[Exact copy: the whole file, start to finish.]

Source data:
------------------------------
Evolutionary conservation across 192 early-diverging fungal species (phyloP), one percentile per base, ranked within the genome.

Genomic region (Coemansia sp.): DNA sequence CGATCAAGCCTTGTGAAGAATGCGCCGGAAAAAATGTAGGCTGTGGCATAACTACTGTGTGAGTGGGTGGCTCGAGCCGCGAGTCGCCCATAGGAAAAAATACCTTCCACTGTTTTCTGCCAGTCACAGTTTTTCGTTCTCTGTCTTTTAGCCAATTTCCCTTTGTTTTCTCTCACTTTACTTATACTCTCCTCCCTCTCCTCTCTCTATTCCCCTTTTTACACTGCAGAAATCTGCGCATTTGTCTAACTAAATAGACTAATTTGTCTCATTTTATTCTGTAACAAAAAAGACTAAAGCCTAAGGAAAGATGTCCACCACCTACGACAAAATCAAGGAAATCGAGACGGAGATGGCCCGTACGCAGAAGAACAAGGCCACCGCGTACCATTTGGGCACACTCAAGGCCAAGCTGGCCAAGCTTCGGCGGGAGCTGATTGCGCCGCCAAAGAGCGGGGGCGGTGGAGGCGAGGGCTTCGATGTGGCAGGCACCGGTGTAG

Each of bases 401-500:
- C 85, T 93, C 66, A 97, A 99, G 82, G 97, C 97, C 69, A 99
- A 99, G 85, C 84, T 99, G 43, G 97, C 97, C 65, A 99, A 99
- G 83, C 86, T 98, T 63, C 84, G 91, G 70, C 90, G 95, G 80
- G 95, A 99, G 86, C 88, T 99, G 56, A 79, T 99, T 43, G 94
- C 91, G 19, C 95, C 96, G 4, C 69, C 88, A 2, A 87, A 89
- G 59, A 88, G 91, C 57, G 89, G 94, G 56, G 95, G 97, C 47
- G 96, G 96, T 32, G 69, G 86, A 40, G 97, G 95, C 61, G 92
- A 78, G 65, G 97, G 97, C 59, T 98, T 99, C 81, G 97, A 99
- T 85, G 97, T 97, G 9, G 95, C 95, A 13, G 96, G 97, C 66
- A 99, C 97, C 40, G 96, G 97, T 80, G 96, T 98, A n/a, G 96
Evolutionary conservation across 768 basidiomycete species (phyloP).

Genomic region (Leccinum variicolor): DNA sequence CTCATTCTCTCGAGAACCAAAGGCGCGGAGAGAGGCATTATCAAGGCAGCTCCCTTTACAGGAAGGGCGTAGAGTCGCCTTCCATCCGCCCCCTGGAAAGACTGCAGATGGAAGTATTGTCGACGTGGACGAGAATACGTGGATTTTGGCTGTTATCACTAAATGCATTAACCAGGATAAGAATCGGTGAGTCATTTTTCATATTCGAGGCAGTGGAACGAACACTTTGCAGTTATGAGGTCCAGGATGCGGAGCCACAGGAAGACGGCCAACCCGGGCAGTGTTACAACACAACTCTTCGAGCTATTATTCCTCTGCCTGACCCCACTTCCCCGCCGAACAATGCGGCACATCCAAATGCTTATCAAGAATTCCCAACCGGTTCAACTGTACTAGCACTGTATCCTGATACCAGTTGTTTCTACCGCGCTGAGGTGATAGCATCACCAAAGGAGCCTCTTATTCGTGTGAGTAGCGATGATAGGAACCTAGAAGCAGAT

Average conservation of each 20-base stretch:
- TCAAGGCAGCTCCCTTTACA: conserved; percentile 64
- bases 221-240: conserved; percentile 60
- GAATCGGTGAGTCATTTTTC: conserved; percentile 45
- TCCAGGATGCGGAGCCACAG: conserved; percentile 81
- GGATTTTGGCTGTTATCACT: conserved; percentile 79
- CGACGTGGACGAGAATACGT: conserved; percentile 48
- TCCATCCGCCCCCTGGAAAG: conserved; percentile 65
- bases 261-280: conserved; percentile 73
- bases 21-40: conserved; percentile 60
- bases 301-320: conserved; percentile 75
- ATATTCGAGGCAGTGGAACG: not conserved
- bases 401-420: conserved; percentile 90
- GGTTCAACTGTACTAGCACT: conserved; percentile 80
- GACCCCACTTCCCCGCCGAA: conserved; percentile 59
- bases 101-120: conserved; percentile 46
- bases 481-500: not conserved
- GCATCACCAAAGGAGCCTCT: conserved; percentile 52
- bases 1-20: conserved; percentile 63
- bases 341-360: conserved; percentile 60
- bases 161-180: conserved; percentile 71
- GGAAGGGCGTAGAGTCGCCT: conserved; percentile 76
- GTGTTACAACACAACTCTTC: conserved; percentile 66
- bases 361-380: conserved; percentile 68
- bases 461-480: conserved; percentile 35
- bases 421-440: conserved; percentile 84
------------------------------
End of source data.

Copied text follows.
Evolutionary conservation across 192 early-diverging fungal species (phyloP), one percentile per base, ranked within the genome.

Genomic region (Coemansia sp.): DNA sequence CGATCAAGCCTTGTGAAGAATGCGCCGGAAAAAATGTAGGCTGTGGCATAACTACTGTGTGAGTGGGTGGCTCGAGCCGCGAGTCGCCCATAGGAAAAAATACCTTCCACTGTTTTCTGCCAGTCACAGTTTTTCGTTCTCTGTCTTTTAGCCAATTTCCCTTTGTTTTCTCTCACTTTACTTATACTCTCCTCCCTCTCCTCTCTCTATTCCCCTTTTTACACTGCAGAAATCTGCGCATTTGTCTAACTAAATAGACTAATTTGTCTCATTTTATTCTGTAACAAAAAAGACTAAAGCCTAAGGAAAGATGTCCACCACCTACGACAAAATCAAGGAAATCGAGACGGAGATGGCCCGTACGCAGAAGAACAAGGCCACCGCGTACCATTTGGGCACACTCAAGGCCAAGCTGGCCAAGCTTCGGCGGGAGCTGATTGCGCCGCCAAAGAGCGGGGGCGGTGGAGGCGAGGGCTTCGATGTGGCAGGCACCGGTGTAG

Each of bases 401-500:
- C 85, T 93, C 66, A 97, A 99, G 82, G 97, C 97, C 69, A 99
- A 99, G 85, C 84, T 99, G 43, G 97, C 97, C 65, A 99, A 99
- G 83, C 86, T 98, T 63, C 84, G 91, G 70, C 90, G 95, G 80
- G 95, A 99, G 86, C 88, T 99, G 56, A 79, T 99, T 43, G 94
- C 91, G 19, C 95, C 96, G 4, C 69, C 88, A 2, A 87, A 89
- G 59, A 88, G 91, C 57, G 89, G 94, G 56, G 95, G 97, C 47
- G 96, G 96, T 32, G 69, G 86, A 40, G 97, G 95, C 61, G 92
- A 78, G 65, G 97, G 97, C 59, T 98, T 99, C 81, G 97, A 99
- T 85, G 97, T 97, G 9, G 95, C 95, A 13, G 96, G 97, C 66
- A 99, C 97, C 40, G 96, G 97, T 80, G 96, T 98, A n/a, G 96
Evolutionary conservation across 768 basidiomycete species (phyloP).

Genomic region (Leccinum variicolor): DNA sequence CTCATTCTCTCGAGAACCAAAGGCGCGGAGAGAGGCATTATCAAGGCAGCTCCCTTTACAGGAAGGGCGTAGAGTCGCCTTCCATCCGCCCCCTGGAAAGACTGCAGATGGAAGTATTGTCGACGTGGACGAGAATACGTGGATTTTGGCTGTTATCACTAAATGCATTAACCAGGATAAGAATCGGTGAGTCATTTTTCATATTCGAGGCAGTGGAACGAACACTTTGCAGTTATGAGGTCCAGGATGCGGAGCCACAGGAAGACGGCCAACCCGGGCAGTGTTACAACACAACTCTTCGAGCTATTATTCCTCTGCCTGACCCCACTTCCCCGCCGAACAATGCGGCACATCCAAATGCTTATCAAGAATTCCCAACCGGTTCAACTGTACTAGCACTGTATCCTGATACCAGTTGTTTCTACCGCGCTGAGGTGATAGCATCACCAAAGGAGCCTCTTATTCGTGTGAGTAGCGATGATAGGAACCTAGAAGCAGAT

Average conservation of each 20-base stretch:
- TCAAGGCAGCTCCCTTTACA: conserved; percentile 64
- bases 221-240: conserved; percentile 60
- GAATCGGTGAGTCATTTTTC: conserved; percentile 45
- TCCAGGATGCGGAGCCACAG: conserved; percentile 81
- GGATTTTGGCTGTTATCACT: conserved; percentile 79
- CGACGTGGACGAGAATACGT: conserved; percentile 48
- TCCATCCGCCCCCTGGAAAG: conserved; percentile 65
- bases 261-280: conserved; percentile 73
- bases 21-40: conserved; percentile 60
- bases 301-320: conserved; percentile 75
- ATATTCGAGGCAGTGGAACG: not conserved
- bases 401-420: conserved; percentile 90
- GGTTCAACTGTACTAGCACT: conserved; percentile 80
- GACCCCACTTCCCCGCCGAA: conserved; percentile 59
- bases 101-120: conserved; percentile 46
- bases 481-500: not conserved
- GCATCACCAAAGGAGCCTCT: conserved; percentile 52
- bases 1-20: conserved; percentile 63
- bases 341-360: conserved; percentile 60
- bases 161-180: conserved; percentile 71
- GGAAGGGCGTAGAGTCGCCT: conserved; percentile 76
- GTGTTACAACACAACTCTTC: conserved; percentile 66
- bases 361-380: conserved; percentile 68
- bases 461-480: conserved; percentile 35
- bases 421-440: conserved; percentile 84